And drew, from butts of water on the slope,
The fountain of the moment, playing, now
A twisted snake, and now a rain of pearls,

Or steep-up spout whereon the gilded ball

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40. More than mortal, a phrase from the classics, equivalent to like a god.

42. Brake, broke.

57. The characteristic motion in a dense crowd is that of the heads. Notice throughout the following passage the attempt to heighten the prosaic detail of mechanical terms by the loveliness and color of the inserted adjectives and phrases.

63. Steep-up, perpendicular, a Shaksperian word; the ball is kept in the air, supported by the stream.

Danced like a wisp and somewhat lower down
A man with knobs and wires and vials fired
A cannon Echo answer'd in her sleep
From hollow fields: and here were telescopes
For azure views; and there a group of girls

In circle waited, whom the electric shock

Dislink'd with shrieks and laughter: round the lake
A little clock-work steamer paddling plied

And shook the lilies: perch'd about the knolls
A dozen angry models jetted steam :
A pretty railway ran: a fire-balloon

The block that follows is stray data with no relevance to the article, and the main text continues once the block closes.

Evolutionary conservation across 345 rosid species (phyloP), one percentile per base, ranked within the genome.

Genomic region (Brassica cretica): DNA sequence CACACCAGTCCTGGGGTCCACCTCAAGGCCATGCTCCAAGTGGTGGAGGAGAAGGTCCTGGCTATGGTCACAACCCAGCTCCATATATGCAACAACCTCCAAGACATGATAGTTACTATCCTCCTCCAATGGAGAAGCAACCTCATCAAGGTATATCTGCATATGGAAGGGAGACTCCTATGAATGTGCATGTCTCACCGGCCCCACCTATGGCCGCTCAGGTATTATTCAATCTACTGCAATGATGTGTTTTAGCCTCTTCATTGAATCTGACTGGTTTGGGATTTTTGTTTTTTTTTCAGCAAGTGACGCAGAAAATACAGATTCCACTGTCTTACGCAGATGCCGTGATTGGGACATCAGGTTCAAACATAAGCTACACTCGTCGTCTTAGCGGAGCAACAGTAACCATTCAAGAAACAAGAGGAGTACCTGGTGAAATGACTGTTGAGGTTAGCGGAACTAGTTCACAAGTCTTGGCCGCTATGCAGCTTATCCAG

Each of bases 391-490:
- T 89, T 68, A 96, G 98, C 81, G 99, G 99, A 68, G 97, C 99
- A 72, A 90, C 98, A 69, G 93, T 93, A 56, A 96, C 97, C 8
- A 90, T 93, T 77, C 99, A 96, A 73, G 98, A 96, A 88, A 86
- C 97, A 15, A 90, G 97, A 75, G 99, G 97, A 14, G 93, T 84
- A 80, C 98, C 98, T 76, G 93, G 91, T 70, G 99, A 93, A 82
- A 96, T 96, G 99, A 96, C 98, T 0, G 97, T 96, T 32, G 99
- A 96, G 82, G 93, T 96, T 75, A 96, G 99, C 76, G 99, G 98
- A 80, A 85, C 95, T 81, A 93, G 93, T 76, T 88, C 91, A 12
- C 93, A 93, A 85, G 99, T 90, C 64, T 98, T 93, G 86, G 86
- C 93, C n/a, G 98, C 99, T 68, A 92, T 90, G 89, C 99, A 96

Rose gem-like up before the dusky groves
And dropt a fairy parachute and past:
And there thro' twenty posts of telegraph
They flash'd a saucy message to and fro
Between the mimic stations; so that sport
Went hand in hand with Science; otherwhere
Pure sport a herd of boys with clamour bowl'd
And stump'd the wicket; babies roll'd about
Like tumbled fruit in grass; and men and maids
Arranged a country dance, and flew thro' light
And shadow, while the twangling violin
Struck up with Soldier-laddie, and overhead

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64. Wisp, will-o'-the-wisp, the light seen in marshy places; the metaphor is suggested by the motion and color of the ball.

66. Echo, personified as a nymph.

70. Dislinked. Dis-an alternative form for un-is common in poetry.

74. Fire-balloon, one inflated with heated air by means of a burning ball attached to it underneath.

86. Soldier-laddie,

"My soger laddie is over the sea,

And he will bring gold and siller to me," etc.

A favorite Scotch song, printed in Allan Cunningham's Songs of Scotland, 1825, vol. ii., p. 297. Words (under the title of the Soldier Laddie) and music seem to have appeared first in Thompson's Orpheus Caledonius, 1725. Burns is responsible for the statement that the first stanza is old, known before Thompson's time, and

The broad ambrosial aisles of lofty lime

Made noise with bees and breeze from end to end.

Strange was the sight and smacking of the time;
And long we gazed, but satiated at length
Came to the ruins. High-arch'd and ivy-claspt,
Of finest Gothic lighter than a fire,

Thro' one wide chasm of time and frost they gave
The park, the crowd, the house; but all within
The sward was trim as any garden lawn :
And here we lit on Aunt Elizabeth,

And Lilia with the rest, and lady friends

From neighbour seats: and there was Ralph himself,
A broken statue propt against the wall,

As gay as any. Lilia, wild with sport,

Half child half woman as she was, had wound